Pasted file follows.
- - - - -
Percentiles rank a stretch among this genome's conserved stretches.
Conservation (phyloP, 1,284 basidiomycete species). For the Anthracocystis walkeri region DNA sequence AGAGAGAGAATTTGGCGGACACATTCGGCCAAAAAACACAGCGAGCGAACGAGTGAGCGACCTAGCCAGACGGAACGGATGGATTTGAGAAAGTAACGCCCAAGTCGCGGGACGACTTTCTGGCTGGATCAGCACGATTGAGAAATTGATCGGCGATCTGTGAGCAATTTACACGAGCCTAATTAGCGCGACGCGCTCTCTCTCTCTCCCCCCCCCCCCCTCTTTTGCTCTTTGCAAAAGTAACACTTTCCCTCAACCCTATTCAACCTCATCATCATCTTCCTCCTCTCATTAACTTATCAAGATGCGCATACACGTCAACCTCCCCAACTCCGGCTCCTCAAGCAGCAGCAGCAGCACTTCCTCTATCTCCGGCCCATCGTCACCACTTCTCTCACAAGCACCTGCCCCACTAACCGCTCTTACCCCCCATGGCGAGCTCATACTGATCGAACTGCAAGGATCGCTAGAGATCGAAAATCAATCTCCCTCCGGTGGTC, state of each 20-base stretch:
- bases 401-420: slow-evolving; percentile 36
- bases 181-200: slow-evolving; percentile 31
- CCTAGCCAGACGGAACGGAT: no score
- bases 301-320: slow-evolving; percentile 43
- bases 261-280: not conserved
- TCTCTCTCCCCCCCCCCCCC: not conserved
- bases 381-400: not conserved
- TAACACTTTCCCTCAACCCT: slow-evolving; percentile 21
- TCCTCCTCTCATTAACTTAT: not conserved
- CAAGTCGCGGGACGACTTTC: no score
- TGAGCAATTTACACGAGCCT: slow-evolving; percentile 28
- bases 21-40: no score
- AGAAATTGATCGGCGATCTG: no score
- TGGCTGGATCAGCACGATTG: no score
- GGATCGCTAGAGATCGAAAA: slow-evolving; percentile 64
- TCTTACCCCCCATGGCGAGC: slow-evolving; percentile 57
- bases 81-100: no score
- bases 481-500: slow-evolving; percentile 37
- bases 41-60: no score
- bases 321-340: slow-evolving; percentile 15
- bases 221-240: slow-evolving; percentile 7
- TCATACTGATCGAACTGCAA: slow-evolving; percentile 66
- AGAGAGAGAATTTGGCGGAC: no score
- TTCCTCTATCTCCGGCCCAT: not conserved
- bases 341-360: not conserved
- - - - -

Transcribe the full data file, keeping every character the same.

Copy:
Percentiles rank a stretch among this genome's conserved stretches.
Conservation (phyloP, 1,284 basidiomycete species). For the Anthracocystis walkeri region DNA sequence AGAGAGAGAATTTGGCGGACACATTCGGCCAAAAAACACAGCGAGCGAACGAGTGAGCGACCTAGCCAGACGGAACGGATGGATTTGAGAAAGTAACGCCCAAGTCGCGGGACGACTTTCTGGCTGGATCAGCACGATTGAGAAATTGATCGGCGATCTGTGAGCAATTTACACGAGCCTAATTAGCGCGACGCGCTCTCTCTCTCTCCCCCCCCCCCCCTCTTTTGCTCTTTGCAAAAGTAACACTTTCCCTCAACCCTATTCAACCTCATCATCATCTTCCTCCTCTCATTAACTTATCAAGATGCGCATACACGTCAACCTCCCCAACTCCGGCTCCTCAAGCAGCAGCAGCAGCACTTCCTCTATCTCCGGCCCATCGTCACCACTTCTCTCACAAGCACCTGCCCCACTAACCGCTCTTACCCCCCATGGCGAGCTCATACTGATCGAACTGCAAGGATCGCTAGAGATCGAAAATCAATCTCCCTCCGGTGGTC, state of each 20-base stretch:
- bases 401-420: slow-evolving; percentile 36
- bases 181-200: slow-evolving; percentile 31
- CCTAGCCAGACGGAACGGAT: no score
- bases 301-320: slow-evolving; percentile 43
- bases 261-280: not conserved
- TCTCTCTCCCCCCCCCCCCC: not conserved
- bases 381-400: not conserved
- TAACACTTTCCCTCAACCCT: slow-evolving; percentile 21
- TCCTCCTCTCATTAACTTAT: not conserved
- CAAGTCGCGGGACGACTTTC: no score
- TGAGCAATTTACACGAGCCT: slow-evolving; percentile 28
- bases 21-40: no score
- AGAAATTGATCGGCGATCTG: no score
- TGGCTGGATCAGCACGATTG: no score
- GGATCGCTAGAGATCGAAAA: slow-evolving; percentile 64
- TCTTACCCCCCATGGCGAGC: slow-evolving; percentile 57
- bases 81-100: no score
- bases 481-500: slow-evolving; percentile 37
- bases 41-60: no score
- bases 321-340: slow-evolving; percentile 15
- bases 221-240: slow-evolving; percentile 7
- TCATACTGATCGAACTGCAA: slow-evolving; percentile 66
- AGAGAGAGAATTTGGCGGAC: no score
- TTCCTCTATCTCCGGCCCAT: not conserved
- bases 341-360: not conserved